Loy, 5, should be going to school. Instead she’s going to bed hungry.

Monday 11 October 2021 is International Day of the Girl. To help Mamamia in supporting the world's most disadvantaged women and girls to learn how to read, you can donate to Room to Read here.

Before the world shut, I travelled to Uganda to meet my sponsor child – a little girl called Loy. 

It was the most fulfilling, genuine and honest connection I have ever made. 

Back home in WA, I look at Loy’s photo every day. The pandemic has been rough on all of us in Australia, but I know her community is enduring far harsher conditions and far worse consequences – food shortages, loss of jobs, child labour, child marriage and strained healthcare systems – as a result of COVID-19.

Loy’s kind eyes stare back at me from the photo, unaware of all this. Knowing I can help keep her safe has become a ray of light for me, when everything seems exhausting and hard.

How the world has changed since that hot, dry day I first met her!

After six hours of driving I arrived in Loy's town, Buwunga, and was swept up by the single and dancing of the community who had turned out to meet me. 

It was overwhelming as it was heart-warming. 

Watch: UN Power Moves. Credit: UN Women. Post continues below...

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I danced with them and they roared and cheered and egged me on, and I couldn’t help laughing at myself – I knew my moves were nothing compared to their rhythms. Dancing created an unforgettable moment of joyful togetherness. It was a welcome like no other.


After the celebration a few community members walked me to Loy’s home, a modest one-room brick house at the outskirts of town. 

Loy’s mother Harriet ran out to me, arms outstretched, her smile wide, with Loy on her hip. Loy was only two then, quiet and observant. I instantly adored her.

Jess with Loy. Image: Supplied.

I also felt an immediate connection with Harriet and Andrew, Loy’s parents. They were warm and kind, and with Loy and her baby sister, Praise, we sat together and ate jackfruit.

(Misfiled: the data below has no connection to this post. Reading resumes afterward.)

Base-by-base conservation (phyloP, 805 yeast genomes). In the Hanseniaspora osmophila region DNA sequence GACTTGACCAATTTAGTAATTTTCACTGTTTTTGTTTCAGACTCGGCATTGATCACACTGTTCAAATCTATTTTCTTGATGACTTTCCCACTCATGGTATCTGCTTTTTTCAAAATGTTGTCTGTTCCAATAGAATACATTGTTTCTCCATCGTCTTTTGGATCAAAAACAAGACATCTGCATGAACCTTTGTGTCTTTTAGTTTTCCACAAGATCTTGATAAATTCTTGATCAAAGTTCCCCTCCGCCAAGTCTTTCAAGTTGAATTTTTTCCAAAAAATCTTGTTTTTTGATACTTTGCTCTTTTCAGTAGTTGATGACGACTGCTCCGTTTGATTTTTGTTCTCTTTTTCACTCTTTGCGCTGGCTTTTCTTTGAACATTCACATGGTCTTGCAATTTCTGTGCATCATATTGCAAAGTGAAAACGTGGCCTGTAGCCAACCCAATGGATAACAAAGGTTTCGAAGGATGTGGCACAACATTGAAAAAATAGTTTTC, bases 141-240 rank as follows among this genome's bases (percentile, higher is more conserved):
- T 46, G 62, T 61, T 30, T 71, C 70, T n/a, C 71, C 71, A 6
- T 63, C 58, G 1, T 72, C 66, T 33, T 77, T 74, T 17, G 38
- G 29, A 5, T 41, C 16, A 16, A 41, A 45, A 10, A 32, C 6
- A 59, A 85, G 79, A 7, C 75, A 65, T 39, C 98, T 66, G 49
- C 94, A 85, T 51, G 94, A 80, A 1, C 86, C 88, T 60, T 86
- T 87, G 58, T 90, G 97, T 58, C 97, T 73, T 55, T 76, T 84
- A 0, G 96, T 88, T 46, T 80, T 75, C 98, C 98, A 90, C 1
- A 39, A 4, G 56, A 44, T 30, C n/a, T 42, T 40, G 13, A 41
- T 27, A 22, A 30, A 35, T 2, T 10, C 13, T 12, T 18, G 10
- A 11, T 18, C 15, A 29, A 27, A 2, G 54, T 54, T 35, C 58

I gave Loy a toy koala which she kissed on the nose, and she carried her “baby” around for the rest of the day.  

That afternoon Harriett and Andrew told me how my sponsorship was helping the community. Some of my money had gone towards building a women’s health facility where Praise was born. 

Before this, women gave birth at home, often leading to birthing complications and death. It filled my heart to know that the baby sitting next to Loy had been safely delivered thanks in part from funds I had given. 

As I watched Loy patting Praise’s little head, her chubby fingers getting caught in the black curls, I saw a beautiful future of friendship and love unfolding between these sisters.

Sitting with Loy’s family, eating together, and discussing our hopes for Loy and Praise was one of the most rewarding moments of my life. Andrew, Harriett and I wanted just one thing: to help these girls grow healthy, strong and safe. 

Two years later, the issues facing vulnerable communities like theirs are multifaceted — and to be honest, really scary. 

Millions of parents and caregivers including those in Loy’s community have lost incomes due to COVID-19. The once thriving community is now suffering food shortages. Children go to bed hungry. It’s heartbreaking.

Uganda like so many parts of the world is facing a hunger crisis.

This situation is forcing parents to expose their children to harmful and dangerous practices, such as begging. 

Many children in Loy’s community who danced with me are now working in sugar cane fields to help support their families.


School lockdowns have a far greater impact in Uganda than in Australia. Young girls entering puberty, who should be receiving an education and the means to build a better life, are instead getting married and, sadly, falling pregnant.

World Vision works hard to get these girls back in school, but they often feel obligated to stay with their new husband – usually a lot older – or get trapped in abusive situations. 

Over the next 10 years the United Nations Family Planning Association (UNFPA) forecasts an additional 13 million child marriages due to COVID-19, on top of the 150 million already predicted.

Loy is too young to know about this and I am so thankful my sponsorship will help prevent this horror from becoming her reality.

In this new, uncertain world I find comfort in knowing that despite closed borders, I am still connected to Loy and her family. 

I send Loy letters with little stories from my life and she (with help from Harriet) lets me know she is safe and happy in kindergarten.

On this International Day of the Girl I hope that Loy celeb rates by eating fresh jackfruit and playing with Praise. I hope she knows that on the other side of the world I am cheering her on. I hope she will grow strong and independent. I hope my donations help her community to get through this devastating time.

Having Loy in my life has changed me as a person. Through giving to her, I become my best self. Knowing Loy gives me hope at a time when we need it more than ever.

Feature Image: Supplied.

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